Hingson RW, Heeren T, Winter MR. Age at drinking onset and alcohol dependence: Age at onset, duration, and severity. Arch Pediatr Adolesc Med 2006;160:739-46.  Back to cited text no. 21
    
22.
Graham K, Massak A, Demers A, Rehm J. Does the association between alcohol consumption and depression depend on how they are measured? Alcohol Clin Exp Res 2007;31:78-88.  Back to cited text no. 22
    
23.
Strine TW, Mokdad AH, Dube SR, Balluz LS, Gonzalez O, Berry JT, et al. The association of depression and anxiety with obesity and unhealthy behaviors among community-dwelling US adults. Gen Hosp Psychiatry 2008;30:127-37.  Back to cited text no. 23
    
24.
First MB, Gibbon M, Williams JB. Structured Clinical Interview for DSM-IV-TR Axis I Disorders, Research Version, Patient Ed. (SCID-I/P). New York: Biometrics Research, New York State Psychiatric Institute; November, 2002.  Back to cited text no. 24
    
25.
Blake DD, Weathers FW, Nagy LM, Kaloupek DG, Gusman FD, Charney DS, et al. The development of a clinician-administered PTSD scale. J Trauma Stress 1995;8:75-90.  Back to cited text no. 25
    
26.
Saunders JB, Aasland OG, Babor TF, de la Fuente JR, Grant M. Development of the alcohol use disorders identification test (AUDIT): WHO collaborative project on early detection of persons with harmful alcohol consumption – II. Addiction 1993;88:791-804.  Back to cited text no. 26
    
27.
Levola J, Aalto M. Screening for at-risk drinking in a population reporting symptoms of depression: A Validation of the AUDIT, AUDIT-C, and AUDIT-3. Alcohol Clin Exp Res 2015;39:1186-92.  Back to cited text no. 27
    
28.
Martinotti G, Mazza M, Di Nicola M, Harnic D, Frustaci A, De Santis C, et al. Fattori psicosociali ed eventi stressanti in pazienti con doppia diagnosi. Ital J Psychopathol 2009;15:130.  Back to cited text no. 28
    
29.
Berner MM, Kriston L, Bentele M, Härter M. The alcohol use disorders identification test for detecting at-risk drinking: A systematic review and meta-analysis. J Stud Alcohol Drugs 2007;68:461-73.  Back to cited text no. 29
    
30.
Seth P, Glenshaw M, Sabatier JH, Adams R, Du Preez V, DeLuca N, et al. AUDIT, AUDIT-C, and AUDIT-3: Drinking patterns and screening for harmful, hazardous and dependent drinking in katutura, namibia. PLoS One 2015;10:e0120850.  Back to cited text no. 30
    
31.
TIBCO Statistica 13.3: Tibco Software Inc, 3307 Hillview Avenue Palo Alto, CA 94304, USA. 2017. Available from: https://docs.tibco.com/products/tibco-statistica-13-3-0.  Back to cited text no. 31
    
32.
Schumacher JA, Coffey SF, Stasiewicz PR. Symptom severity, alcohol craving, and age of trauma onset in childhood and adolescent trauma survivors with comorbid alcohol dependence and posttraumatic stress disorder. Am J Addict 2006;15:422-5.  Back to cited text no. 32
    
33.
Breese GR, Sinha R, Heilig M. Chronic alcohol neuroadaptation and stress contribute to susceptibility for alcohol craving and relapse. Pharmacol Ther 2011;129:149-71.  Back to cited text no. 33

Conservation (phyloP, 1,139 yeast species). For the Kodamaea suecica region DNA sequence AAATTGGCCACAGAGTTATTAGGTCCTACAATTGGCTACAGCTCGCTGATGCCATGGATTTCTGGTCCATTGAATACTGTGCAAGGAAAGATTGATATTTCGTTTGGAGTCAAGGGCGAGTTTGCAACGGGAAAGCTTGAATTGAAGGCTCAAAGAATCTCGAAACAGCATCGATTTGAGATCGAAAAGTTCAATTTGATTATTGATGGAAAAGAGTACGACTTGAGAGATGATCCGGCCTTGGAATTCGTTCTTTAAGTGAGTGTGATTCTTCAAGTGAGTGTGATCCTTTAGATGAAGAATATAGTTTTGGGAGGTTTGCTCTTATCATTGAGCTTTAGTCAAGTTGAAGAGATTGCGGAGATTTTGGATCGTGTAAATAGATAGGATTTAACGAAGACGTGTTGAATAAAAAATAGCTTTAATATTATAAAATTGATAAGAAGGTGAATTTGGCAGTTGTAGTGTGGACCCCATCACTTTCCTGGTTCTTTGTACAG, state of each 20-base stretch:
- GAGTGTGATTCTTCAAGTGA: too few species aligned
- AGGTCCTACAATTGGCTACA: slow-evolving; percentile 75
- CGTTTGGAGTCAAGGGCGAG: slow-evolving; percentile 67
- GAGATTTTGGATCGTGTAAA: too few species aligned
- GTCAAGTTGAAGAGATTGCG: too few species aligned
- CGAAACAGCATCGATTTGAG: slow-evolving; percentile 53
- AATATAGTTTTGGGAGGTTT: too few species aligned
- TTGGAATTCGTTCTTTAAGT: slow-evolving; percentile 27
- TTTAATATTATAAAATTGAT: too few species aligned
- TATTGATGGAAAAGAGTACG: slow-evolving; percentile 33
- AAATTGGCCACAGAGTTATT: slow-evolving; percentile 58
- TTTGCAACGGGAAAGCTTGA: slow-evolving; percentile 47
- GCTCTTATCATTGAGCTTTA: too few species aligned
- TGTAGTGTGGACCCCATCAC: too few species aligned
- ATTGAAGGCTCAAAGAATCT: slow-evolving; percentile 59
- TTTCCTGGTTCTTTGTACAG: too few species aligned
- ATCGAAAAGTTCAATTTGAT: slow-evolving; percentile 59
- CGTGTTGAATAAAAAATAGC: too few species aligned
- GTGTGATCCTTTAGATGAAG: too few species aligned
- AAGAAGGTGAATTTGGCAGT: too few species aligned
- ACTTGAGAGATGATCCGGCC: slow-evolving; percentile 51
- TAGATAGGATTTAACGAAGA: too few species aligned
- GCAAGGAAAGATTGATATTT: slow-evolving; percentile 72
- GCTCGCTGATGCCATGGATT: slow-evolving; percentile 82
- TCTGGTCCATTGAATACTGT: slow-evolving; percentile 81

34.
Walsh K, Elliott JC, Shmulewitz D, Aharonovich E, Strous R, Frisch A, et al. Trauma exposure, posttraumatic stress disorder and risk for alcohol, nicotine, and marijuana dependence in israel. Compr Psychiatry 2014;55:621-30.  Back to cited text no. 34
    
35.
Tripp JC, McDevitt-Murphy ME, Avery ML, Bracken KL. PTSD symptoms, emotion dysregulation, and alcohol-related consequences among college students with a trauma history. J Dual Diagn 2015;11:107-17.  Back to cited text no. 35
    
36.
Danielson CK, Amstadter AB, Dangelmaier RE, Resnick HS, Saunders BE, Kilpatrick DG, et al. Trauma-related risk factors for substance abuse among male versus female young adults. Addict Behav 2009;34:395-9.  Back to cited text no. 36
    
37.
Tuliao AP, Jaffe AE, McChargue DE. Alcohol expectancies, posttraumatic stress disorder, and alcohol use in college students with a history of childhood trauma. J Dual Diagn 2016;12:4-14.  Back to cited text no. 37
    
38.
Read JP, Radomski S, Borsari B. Associations among trauma, posttraumatic stress, and hazardous drinking in college students: Considerations for intervention. Curr Addict Rep 2015;2:58-67.  Back to cited text no. 38
    
39.
Walton MA, Goldstein AL, Chermack ST, McCammon RJ, Cunningham RM, Barry KL, et al. Brief alcohol intervention in the emergency department: Moderators of effectiveness. J Stud Alcohol Drugs 2008;69:550-60.  Back to cited text no. 39
    
40.
Kline A, Weiner MD, Ciccone DS, Interian A, St. Hill L, Losonczy M, et al. Increased risk of alcohol dependency in a cohort of national guard troops with PTSD: A longitudinal study. J Psychiatr Res 2014;50:18-25.  Back to cited text no. 40
    
41.
Tripp JC, McDevitt-Murphy ME. Emotion dysregulation facets as mediators of the relationship between PTSD and alcohol misuse. Addict Behav 2015;47:55-60.  Back to cited text no. 41
    


    Figures

  [Figure 1]
 
 
    Tables

  [Table 1], [Table 2], [Table 3]



 

Top
 
  Search
 
    Similar in PUBMED
   Search Pubmed for
   Search in Google Scholar for
 Related articles
    Access Statistics
    Email Alert *
    Add to My List *
* Registration required (free)  

 
  In this article
Abstract
Introduction
Methods
Results
Discussion
Conclusion
References
Article Figures
Article Tables

 Article Access Statistics
    Viewed353    
    Printed34    
    Emailed1    
    PDF Downloaded48    
    Comments [Add]    

Recommend this journal